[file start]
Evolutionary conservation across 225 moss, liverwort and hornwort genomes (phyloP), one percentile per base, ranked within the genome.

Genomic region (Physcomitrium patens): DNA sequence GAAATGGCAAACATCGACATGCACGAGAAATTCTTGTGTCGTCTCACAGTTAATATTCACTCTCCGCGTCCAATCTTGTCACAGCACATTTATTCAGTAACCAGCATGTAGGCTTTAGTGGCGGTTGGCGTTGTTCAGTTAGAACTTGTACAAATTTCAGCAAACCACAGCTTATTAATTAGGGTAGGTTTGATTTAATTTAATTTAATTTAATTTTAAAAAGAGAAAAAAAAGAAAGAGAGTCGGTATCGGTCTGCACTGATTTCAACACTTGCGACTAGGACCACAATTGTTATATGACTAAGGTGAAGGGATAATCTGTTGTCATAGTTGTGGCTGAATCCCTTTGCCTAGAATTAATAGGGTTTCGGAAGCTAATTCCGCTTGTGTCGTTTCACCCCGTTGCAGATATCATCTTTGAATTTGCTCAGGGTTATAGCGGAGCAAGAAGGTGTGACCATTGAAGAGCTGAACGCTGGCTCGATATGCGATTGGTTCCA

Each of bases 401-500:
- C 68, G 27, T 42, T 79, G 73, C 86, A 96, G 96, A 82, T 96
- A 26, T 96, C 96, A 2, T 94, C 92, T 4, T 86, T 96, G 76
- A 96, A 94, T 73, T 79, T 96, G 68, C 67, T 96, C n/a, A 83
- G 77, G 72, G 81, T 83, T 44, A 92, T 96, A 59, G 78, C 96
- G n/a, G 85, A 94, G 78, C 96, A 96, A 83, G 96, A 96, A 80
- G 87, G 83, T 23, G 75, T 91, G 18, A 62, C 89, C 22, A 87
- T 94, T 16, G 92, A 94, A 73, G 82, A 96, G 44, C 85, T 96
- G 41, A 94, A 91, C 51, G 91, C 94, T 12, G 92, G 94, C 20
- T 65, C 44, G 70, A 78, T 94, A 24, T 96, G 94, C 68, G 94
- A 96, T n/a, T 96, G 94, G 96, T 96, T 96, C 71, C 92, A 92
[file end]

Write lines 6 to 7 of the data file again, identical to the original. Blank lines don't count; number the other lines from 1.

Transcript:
- A 96, A 94, T 73, T 79, T 96, G 68, C 67, T 96, C n/a, A 83
- G 77, G 72, G 81, T 83, T 44, A 92, T 96, A 59, G 78, C 96